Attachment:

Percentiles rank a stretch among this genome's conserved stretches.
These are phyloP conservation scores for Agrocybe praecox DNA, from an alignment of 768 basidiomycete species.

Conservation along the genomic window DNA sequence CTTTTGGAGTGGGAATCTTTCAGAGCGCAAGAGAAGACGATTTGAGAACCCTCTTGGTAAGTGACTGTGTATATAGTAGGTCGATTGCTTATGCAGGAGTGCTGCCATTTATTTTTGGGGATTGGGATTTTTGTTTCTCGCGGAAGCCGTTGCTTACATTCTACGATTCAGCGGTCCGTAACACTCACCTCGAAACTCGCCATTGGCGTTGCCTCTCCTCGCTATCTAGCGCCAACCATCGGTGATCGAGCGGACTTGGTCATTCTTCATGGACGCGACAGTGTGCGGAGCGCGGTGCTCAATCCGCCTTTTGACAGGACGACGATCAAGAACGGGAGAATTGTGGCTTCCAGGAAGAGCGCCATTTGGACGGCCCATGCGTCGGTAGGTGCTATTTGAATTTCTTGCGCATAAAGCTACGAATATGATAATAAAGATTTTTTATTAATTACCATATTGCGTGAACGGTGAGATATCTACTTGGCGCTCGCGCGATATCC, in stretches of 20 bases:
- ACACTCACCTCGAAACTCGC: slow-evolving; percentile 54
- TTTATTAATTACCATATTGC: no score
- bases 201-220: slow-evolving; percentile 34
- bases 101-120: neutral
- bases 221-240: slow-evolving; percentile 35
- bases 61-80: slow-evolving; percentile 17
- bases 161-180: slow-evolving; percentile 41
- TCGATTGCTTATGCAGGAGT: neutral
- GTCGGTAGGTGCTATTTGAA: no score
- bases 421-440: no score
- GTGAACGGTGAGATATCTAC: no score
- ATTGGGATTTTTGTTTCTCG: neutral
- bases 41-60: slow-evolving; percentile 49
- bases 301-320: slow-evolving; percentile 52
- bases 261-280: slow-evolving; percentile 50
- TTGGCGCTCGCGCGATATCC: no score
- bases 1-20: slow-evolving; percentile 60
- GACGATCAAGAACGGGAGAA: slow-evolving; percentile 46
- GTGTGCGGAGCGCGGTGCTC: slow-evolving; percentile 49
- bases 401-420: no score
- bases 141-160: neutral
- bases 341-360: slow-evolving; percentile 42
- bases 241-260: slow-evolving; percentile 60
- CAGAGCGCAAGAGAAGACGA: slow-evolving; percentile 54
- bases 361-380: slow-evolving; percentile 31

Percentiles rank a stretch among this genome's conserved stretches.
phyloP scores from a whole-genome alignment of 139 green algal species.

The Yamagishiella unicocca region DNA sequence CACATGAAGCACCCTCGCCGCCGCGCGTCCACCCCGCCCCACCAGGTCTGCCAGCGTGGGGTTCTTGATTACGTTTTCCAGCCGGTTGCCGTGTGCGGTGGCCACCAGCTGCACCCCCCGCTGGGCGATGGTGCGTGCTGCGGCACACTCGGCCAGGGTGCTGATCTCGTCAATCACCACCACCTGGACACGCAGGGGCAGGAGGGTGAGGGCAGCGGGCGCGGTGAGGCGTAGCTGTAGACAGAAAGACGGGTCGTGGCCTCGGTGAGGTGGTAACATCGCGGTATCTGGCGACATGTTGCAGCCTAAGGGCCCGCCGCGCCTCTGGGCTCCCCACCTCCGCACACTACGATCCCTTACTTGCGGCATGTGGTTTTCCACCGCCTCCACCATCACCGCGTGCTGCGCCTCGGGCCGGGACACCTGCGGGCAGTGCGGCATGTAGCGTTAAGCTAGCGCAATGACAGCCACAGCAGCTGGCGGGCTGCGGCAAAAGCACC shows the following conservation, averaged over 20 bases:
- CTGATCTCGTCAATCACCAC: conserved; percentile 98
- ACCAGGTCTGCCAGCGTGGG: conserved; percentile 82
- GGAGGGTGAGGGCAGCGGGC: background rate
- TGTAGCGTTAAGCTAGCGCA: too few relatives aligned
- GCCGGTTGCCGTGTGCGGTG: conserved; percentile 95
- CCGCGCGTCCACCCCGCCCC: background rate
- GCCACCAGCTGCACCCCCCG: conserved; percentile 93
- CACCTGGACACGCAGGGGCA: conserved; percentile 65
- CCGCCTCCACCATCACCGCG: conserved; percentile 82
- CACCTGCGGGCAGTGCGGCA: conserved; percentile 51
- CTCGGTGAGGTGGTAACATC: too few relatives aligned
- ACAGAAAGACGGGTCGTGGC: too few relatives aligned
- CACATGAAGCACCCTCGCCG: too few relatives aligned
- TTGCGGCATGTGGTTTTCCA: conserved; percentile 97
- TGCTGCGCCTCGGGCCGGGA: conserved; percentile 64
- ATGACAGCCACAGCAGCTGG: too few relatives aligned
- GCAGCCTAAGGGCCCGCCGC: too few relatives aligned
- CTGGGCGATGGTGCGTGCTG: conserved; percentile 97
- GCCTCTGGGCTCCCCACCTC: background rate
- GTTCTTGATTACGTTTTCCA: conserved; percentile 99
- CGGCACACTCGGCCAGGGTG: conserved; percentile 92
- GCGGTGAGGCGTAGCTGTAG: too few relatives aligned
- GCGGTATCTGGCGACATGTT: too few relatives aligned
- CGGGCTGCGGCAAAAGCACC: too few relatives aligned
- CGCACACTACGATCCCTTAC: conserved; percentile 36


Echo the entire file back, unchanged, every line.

Percentiles rank a stretch among this genome's conserved stretches.
These are phyloP conservation scores for Agrocybe praecox DNA, from an alignment of 768 basidiomycete species.

Conservation along the genomic window DNA sequence CTTTTGGAGTGGGAATCTTTCAGAGCGCAAGAGAAGACGATTTGAGAACCCTCTTGGTAAGTGACTGTGTATATAGTAGGTCGATTGCTTATGCAGGAGTGCTGCCATTTATTTTTGGGGATTGGGATTTTTGTTTCTCGCGGAAGCCGTTGCTTACATTCTACGATTCAGCGGTCCGTAACACTCACCTCGAAACTCGCCATTGGCGTTGCCTCTCCTCGCTATCTAGCGCCAACCATCGGTGATCGAGCGGACTTGGTCATTCTTCATGGACGCGACAGTGTGCGGAGCGCGGTGCTCAATCCGCCTTTTGACAGGACGACGATCAAGAACGGGAGAATTGTGGCTTCCAGGAAGAGCGCCATTTGGACGGCCCATGCGTCGGTAGGTGCTATTTGAATTTCTTGCGCATAAAGCTACGAATATGATAATAAAGATTTTTTATTAATTACCATATTGCGTGAACGGTGAGATATCTACTTGGCGCTCGCGCGATATCC, in stretches of 20 bases:
- ACACTCACCTCGAAACTCGC: slow-evolving; percentile 54
- TTTATTAATTACCATATTGC: no score
- bases 201-220: slow-evolving; percentile 34
- bases 101-120: neutral
- bases 221-240: slow-evolving; percentile 35
- bases 61-80: slow-evolving; percentile 17
- bases 161-180: slow-evolving; percentile 41
- TCGATTGCTTATGCAGGAGT: neutral
- GTCGGTAGGTGCTATTTGAA: no score
- bases 421-440: no score
- GTGAACGGTGAGATATCTAC: no score
- ATTGGGATTTTTGTTTCTCG: neutral
- bases 41-60: slow-evolving; percentile 49
- bases 301-320: slow-evolving; percentile 52
- bases 261-280: slow-evolving; percentile 50
- TTGGCGCTCGCGCGATATCC: no score
- bases 1-20: slow-evolving; percentile 60
- GACGATCAAGAACGGGAGAA: slow-evolving; percentile 46
- GTGTGCGGAGCGCGGTGCTC: slow-evolving; percentile 49
- bases 401-420: no score
- bases 141-160: neutral
- bases 341-360: slow-evolving; percentile 42
- bases 241-260: slow-evolving; percentile 60
- CAGAGCGCAAGAGAAGACGA: slow-evolving; percentile 54
- bases 361-380: slow-evolving; percentile 31

Percentiles rank a stretch among this genome's conserved stretches.
phyloP scores from a whole-genome alignment of 139 green algal species.

The Yamagishiella unicocca region DNA sequence CACATGAAGCACCCTCGCCGCCGCGCGTCCACCCCGCCCCACCAGGTCTGCCAGCGTGGGGTTCTTGATTACGTTTTCCAGCCGGTTGCCGTGTGCGGTGGCCACCAGCTGCACCCCCCGCTGGGCGATGGTGCGTGCTGCGGCACACTCGGCCAGGGTGCTGATCTCGTCAATCACCACCACCTGGACACGCAGGGGCAGGAGGGTGAGGGCAGCGGGCGCGGTGAGGCGTAGCTGTAGACAGAAAGACGGGTCGTGGCCTCGGTGAGGTGGTAACATCGCGGTATCTGGCGACATGTTGCAGCCTAAGGGCCCGCCGCGCCTCTGGGCTCCCCACCTCCGCACACTACGATCCCTTACTTGCGGCATGTGGTTTTCCACCGCCTCCACCATCACCGCGTGCTGCGCCTCGGGCCGGGACACCTGCGGGCAGTGCGGCATGTAGCGTTAAGCTAGCGCAATGACAGCCACAGCAGCTGGCGGGCTGCGGCAAAAGCACC shows the following conservation, averaged over 20 bases:
- CTGATCTCGTCAATCACCAC: conserved; percentile 98
- ACCAGGTCTGCCAGCGTGGG: conserved; percentile 82
- GGAGGGTGAGGGCAGCGGGC: background rate
- TGTAGCGTTAAGCTAGCGCA: too few relatives aligned
- GCCGGTTGCCGTGTGCGGTG: conserved; percentile 95
- CCGCGCGTCCACCCCGCCCC: background rate
- GCCACCAGCTGCACCCCCCG: conserved; percentile 93
- CACCTGGACACGCAGGGGCA: conserved; percentile 65
- CCGCCTCCACCATCACCGCG: conserved; percentile 82
- CACCTGCGGGCAGTGCGGCA: conserved; percentile 51
- CTCGGTGAGGTGGTAACATC: too few relatives aligned
- ACAGAAAGACGGGTCGTGGC: too few relatives aligned
- CACATGAAGCACCCTCGCCG: too few relatives aligned
- TTGCGGCATGTGGTTTTCCA: conserved; percentile 97
- TGCTGCGCCTCGGGCCGGGA: conserved; percentile 64
- ATGACAGCCACAGCAGCTGG: too few relatives aligned
- GCAGCCTAAGGGCCCGCCGC: too few relatives aligned
- CTGGGCGATGGTGCGTGCTG: conserved; percentile 97
- GCCTCTGGGCTCCCCACCTC: background rate
- GTTCTTGATTACGTTTTCCA: conserved; percentile 99
- CGGCACACTCGGCCAGGGTG: conserved; percentile 92
- GCGGTGAGGCGTAGCTGTAG: too few relatives aligned
- GCGGTATCTGGCGACATGTT: too few relatives aligned
- CGGGCTGCGGCAAAAGCACC: too few relatives aligned
- CGCACACTACGATCCCTTAC: conserved; percentile 36